There is significant potential for biomass power generation to supplement the energy mix and support , according to international power sector experts.
Speaking ahead of the pan-African power sector forum POWER-GEN & DistribuTECH Africa 2018, experts participating in the conference note that biomass optimisation presented both challenges and opportunities in Africa.
As a renewable, carbon neutral and potentially cost effective power source, biomass is being harnessed effectively around the world, with Research and Markets’ “Biomass to Power” report stating that by late
2016, there were approximately 3 600 active biomass power plants throughout the world, with an electricity generation capacity of approximately 51 GW.
Marko Nokkala, technical director at VTT-TECH Research CTR in Finland, says biomass presents good opportunities for Africa, but that few new biomass projects are actually being developed.
“We fail to see why projects are not happening,” he says. “One major challenge appears to be a lack of understanding of the pros and cons of the different biomass technologies available. There is also a lack of capex – in South Africa, for example, we believe there are five or six firm biomass projects being investigated, but no credit lines for these projects.”
Dr Jens Reich, head of sales of the Energy Technology Department of STEAG Energy Services, says biomass’s potential is still unlocked across Africa. “Key reasons for this include challenges in securing the supply chain. It is crucial for any such investment to have secure feedstock and suppliers.”
A secure supply chain is simplified in countries like South Africa, where there are large paper mills and food processing companies to produce an ongoing supply at a single source, he notes, but in less developed countries where the feedstock might be supplied by family farmers, collecting and bundling this supply could prove challenging.
“In my view, this challenge is more a matter of organisation than infrastructure. In countries where there is a great deal of biomass available, there are opportunities for entrepreneurs to bundle feedstock, with support from institutional development agencies and governments,” he says.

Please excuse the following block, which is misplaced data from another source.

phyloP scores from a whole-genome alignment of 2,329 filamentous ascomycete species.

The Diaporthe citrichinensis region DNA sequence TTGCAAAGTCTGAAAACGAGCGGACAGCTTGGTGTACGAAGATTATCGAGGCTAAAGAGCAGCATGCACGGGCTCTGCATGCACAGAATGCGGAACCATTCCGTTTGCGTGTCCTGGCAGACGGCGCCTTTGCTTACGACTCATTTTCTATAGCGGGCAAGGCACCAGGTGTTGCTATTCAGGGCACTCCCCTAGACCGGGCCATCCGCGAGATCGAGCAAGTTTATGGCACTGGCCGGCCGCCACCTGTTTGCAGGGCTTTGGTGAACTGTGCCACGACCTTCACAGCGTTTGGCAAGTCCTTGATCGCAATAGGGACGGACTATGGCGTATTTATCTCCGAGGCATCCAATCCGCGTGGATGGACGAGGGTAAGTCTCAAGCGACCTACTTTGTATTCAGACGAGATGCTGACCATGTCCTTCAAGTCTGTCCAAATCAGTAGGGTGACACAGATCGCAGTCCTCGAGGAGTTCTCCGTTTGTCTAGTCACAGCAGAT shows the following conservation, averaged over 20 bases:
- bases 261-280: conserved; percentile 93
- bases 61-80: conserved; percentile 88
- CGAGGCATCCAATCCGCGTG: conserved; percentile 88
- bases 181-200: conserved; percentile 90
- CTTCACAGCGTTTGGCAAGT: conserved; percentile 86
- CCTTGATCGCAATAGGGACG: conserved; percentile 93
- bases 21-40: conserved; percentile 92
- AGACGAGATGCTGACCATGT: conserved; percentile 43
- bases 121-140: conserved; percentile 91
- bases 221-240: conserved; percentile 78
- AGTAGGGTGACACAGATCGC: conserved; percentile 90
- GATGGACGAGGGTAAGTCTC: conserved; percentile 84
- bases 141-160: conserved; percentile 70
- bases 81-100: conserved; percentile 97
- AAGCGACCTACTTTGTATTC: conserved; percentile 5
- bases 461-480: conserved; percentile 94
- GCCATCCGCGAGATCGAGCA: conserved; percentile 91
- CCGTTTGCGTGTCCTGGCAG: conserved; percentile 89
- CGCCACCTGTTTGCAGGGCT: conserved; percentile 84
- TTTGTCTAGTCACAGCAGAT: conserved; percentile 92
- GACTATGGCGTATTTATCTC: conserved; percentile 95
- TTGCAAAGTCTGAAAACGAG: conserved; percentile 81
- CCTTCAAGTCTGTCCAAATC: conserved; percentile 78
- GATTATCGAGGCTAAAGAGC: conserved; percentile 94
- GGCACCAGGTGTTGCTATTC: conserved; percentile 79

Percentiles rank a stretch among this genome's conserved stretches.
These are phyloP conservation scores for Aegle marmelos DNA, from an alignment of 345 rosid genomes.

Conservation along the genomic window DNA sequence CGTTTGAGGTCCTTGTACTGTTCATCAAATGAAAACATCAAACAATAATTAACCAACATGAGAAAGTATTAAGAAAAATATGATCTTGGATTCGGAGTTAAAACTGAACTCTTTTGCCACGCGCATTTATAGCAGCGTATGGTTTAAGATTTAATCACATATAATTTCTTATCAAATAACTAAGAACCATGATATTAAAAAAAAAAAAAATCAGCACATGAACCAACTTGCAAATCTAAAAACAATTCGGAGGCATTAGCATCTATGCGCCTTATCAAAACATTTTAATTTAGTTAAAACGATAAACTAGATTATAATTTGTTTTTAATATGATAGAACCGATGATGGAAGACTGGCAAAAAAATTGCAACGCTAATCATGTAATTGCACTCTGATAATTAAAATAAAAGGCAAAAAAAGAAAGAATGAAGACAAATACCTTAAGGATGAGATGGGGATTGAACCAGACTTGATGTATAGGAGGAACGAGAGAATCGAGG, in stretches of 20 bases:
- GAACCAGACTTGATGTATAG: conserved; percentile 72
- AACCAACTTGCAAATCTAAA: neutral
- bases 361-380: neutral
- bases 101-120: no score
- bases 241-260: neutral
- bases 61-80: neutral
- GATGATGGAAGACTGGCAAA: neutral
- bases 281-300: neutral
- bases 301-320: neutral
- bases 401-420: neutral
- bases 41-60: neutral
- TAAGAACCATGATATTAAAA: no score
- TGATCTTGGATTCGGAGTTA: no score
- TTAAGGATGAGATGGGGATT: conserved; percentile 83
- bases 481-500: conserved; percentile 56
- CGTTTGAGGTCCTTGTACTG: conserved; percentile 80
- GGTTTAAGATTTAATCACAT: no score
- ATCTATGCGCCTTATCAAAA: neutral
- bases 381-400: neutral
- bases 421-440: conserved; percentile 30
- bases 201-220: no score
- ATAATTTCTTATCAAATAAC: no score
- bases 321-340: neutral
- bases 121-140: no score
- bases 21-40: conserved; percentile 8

But overcoming the challenges would present Africa with a compelling new addition to the energy mix, they say.
“Biomass is a renewable energy source, which the entire continent is looking for. It is also decentralised, which is trending both in Africa and globally, and it presents a potentially stabilising element for the grids on the renewable side,” says Dr Reich.
“There are entities landfilling biomass. In effect, they are sitting on free fuel instead of converting it to energy,” Nokkala points out. “In South Africa, the efficiency of coal to energy combustion is dropping because the quality of available coal is dropping. In that biomass offers good opportunities. In addition, we need to reduce fuel to emissions and to decentralise power plants, and biomass offers opportunities here too.”
Optimising the potential for biomass would require new approaches, however. Nokkala notes that African planning horizons tend to be shorter than those elsewhere in the world, he believes. “Investors tend to expect a payback time of two to three years; but for biomass you have to build something small and highly efficient to get payback in anything under five years.”
Dr Jens Reich and Marko Nokkala will be among the numerous experts presenting and participating in the upcoming POWER-GEN & DistribuTECH Africa 2018 conference in Sandton, where biomass to energy will feature as one of the focus areas.